Bonnie Strassell - Owen County Historical Society

  • Local heroes come in all shapes and sizes

    They come in all shapes and sizes. Some receive national attention while others just exhibit an inner strength that makes a difference in someone’s life. They are known as heroes, and their actions inspire others and make an indelible imprint upon the pages of history.
    Some heroes are everyday folks who overcome a tragedy or survive a calamity, and whose determination leads them to triumph over tribulation.

  • Kentucky towns have acquired unusual names

     Names are significant, whether they are individual or family names or whether they are names of rivers, creeks, communities or towns.
    As settlers made their way into Kentucky, they erected forts and stations for protection against Indian attacks. These wooden stockades were given the names of their founders. Daniel Boone oversaw the building of Fort Boonesborough, James Harrod established Fort Harrod and Logan’s Fort was named for Benjamin Logan.

  • In ‘grandmammy’s’ time, every season offered a special reason to celebrate life

    Every family has keepsakes. Some are tangible items such as books, furniture, pictures or glassware, and these heirlooms have passed down through the generations.
    Perhaps, though, more valuable than these treasured objects are genealogies, traditions and family stories that linger in our memories and create an enduring link to the past.

  • Inventor received little credit for brilliancy

    It’s the little-known stories of everyday folks that create entertaining chapters of history. Kentucky claims many of these stories, and though some Kentuckians became famous, the accomplishments of many others were unknown outside their local area.
    Although Marconi claimed to have invented the radio, Nathan B. Stublefield, a farmer, fruit grower and electrician from Murray, Ky., was the first to invent this piece of technology that changed the world.

  • Lusby’s Mill past rife with colorful characters

    Assac Cobb is believed to have been the first white child born in Owen County. He was the eighth child of Samuel Cobb and his second wife, who were among the first settlers in Lusby’s Mill. Samuel Cobb fought in the Revolutionary War, and his first wife and two daughters were scalped and killed by Indians in South Carolina. In the late 1790s, the Cobbs and three other families settled on the banks of Eagle Creek behind present-day Mussel Shoals Church.

  • Owen County life once centered around the church

    Church suppers have deep roots in American tradition. The practice of gathering for a shared meal after Sunday morning worship originated in European countries that had a deep Christian heritage, and the custom continued as the first immigrants settled in America.
    There are historic documents which relate stories of squires in Medieval Europe rewarding their serfs on Sunday with a roasted meal which was placed in the oven before families headed to church and eaten upon their return home.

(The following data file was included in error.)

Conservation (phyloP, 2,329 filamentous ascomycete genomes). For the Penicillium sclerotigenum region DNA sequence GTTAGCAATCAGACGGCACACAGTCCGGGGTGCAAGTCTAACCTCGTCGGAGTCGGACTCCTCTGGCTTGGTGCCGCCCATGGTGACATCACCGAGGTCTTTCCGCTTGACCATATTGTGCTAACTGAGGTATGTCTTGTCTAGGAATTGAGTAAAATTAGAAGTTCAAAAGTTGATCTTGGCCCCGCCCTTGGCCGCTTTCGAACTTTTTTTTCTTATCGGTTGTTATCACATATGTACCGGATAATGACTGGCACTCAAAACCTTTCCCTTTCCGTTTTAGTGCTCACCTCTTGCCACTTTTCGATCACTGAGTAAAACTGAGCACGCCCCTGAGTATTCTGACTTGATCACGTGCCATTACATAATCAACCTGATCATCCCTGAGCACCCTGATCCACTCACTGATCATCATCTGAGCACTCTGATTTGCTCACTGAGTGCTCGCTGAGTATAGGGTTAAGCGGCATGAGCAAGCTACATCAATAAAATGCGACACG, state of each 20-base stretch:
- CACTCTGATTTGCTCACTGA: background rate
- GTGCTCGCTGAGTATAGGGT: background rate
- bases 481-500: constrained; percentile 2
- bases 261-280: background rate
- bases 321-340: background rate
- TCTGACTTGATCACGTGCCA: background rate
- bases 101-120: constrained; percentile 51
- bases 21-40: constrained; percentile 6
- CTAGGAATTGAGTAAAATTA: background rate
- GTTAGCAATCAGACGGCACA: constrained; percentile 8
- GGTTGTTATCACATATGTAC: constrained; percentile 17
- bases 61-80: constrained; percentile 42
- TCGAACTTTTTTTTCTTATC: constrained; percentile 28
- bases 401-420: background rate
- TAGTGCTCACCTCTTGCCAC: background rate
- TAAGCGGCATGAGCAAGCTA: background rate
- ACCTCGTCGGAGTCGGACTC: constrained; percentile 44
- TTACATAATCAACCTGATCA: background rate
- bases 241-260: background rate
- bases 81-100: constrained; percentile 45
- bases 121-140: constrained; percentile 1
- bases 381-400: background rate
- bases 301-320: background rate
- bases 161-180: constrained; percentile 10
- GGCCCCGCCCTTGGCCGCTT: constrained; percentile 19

• What happened to those Thanksgivings at grandma’s?

    We live in a time when Thanksgiving Day finds many families waiting in long lines at a restaurant to crowd around a table, and amid the surrounding deafening endeavor to catch up on family news.
    What happened to those Thanksgivings at grandma’s, who considered it a privilege to cook the traditional Thanksgiving dinner for a large extended family? It was a special day set aside for the gathering of family and friends to share turkey, laughter and traditions, and for giving thanks to God for his blessings.

  • Owen County rife with bird of the season

     The little girl hunkered down amid the tall grasses and was cautioned by her companion to remain motionless. The child and her friend Ida, a tenant farmer’s wife, had followed the wild hen turkey across the fields along the Kentucky River bottom in Monterey. Ida had taken Margaret Alice Karsner under her wing when Alice’s mother passed away, and on this particular day, the duo was following the hen to her nest.

  • Memories of ‘the good ole days’ often reveal stark realities

    The sentence usually began with “I remember when...”, and then the speaker would launch into a story of the past, sometimes served with embellishments that had tiptoed in over the years and became a permanent fixture of the narrative.
    However, many stories which passed down through the generations gave hard facts and revealed the stark realities of often difficult times in the “good ole days.”

  • Vision of cemetery preservation growing

    It sits alongside Squiresville Road on Gary Minch’s farm, but over the years, weeds and tangled vines have proclaimed victory as they sought to deny its existence. It is sheltered by a rock wall which seems to stand in defiance of the elements as it struggles to protect narratives of the past.
    At one time, hundreds of these dotted the landscape of Owen but today, many have lost their identity, and their stories have been silenced.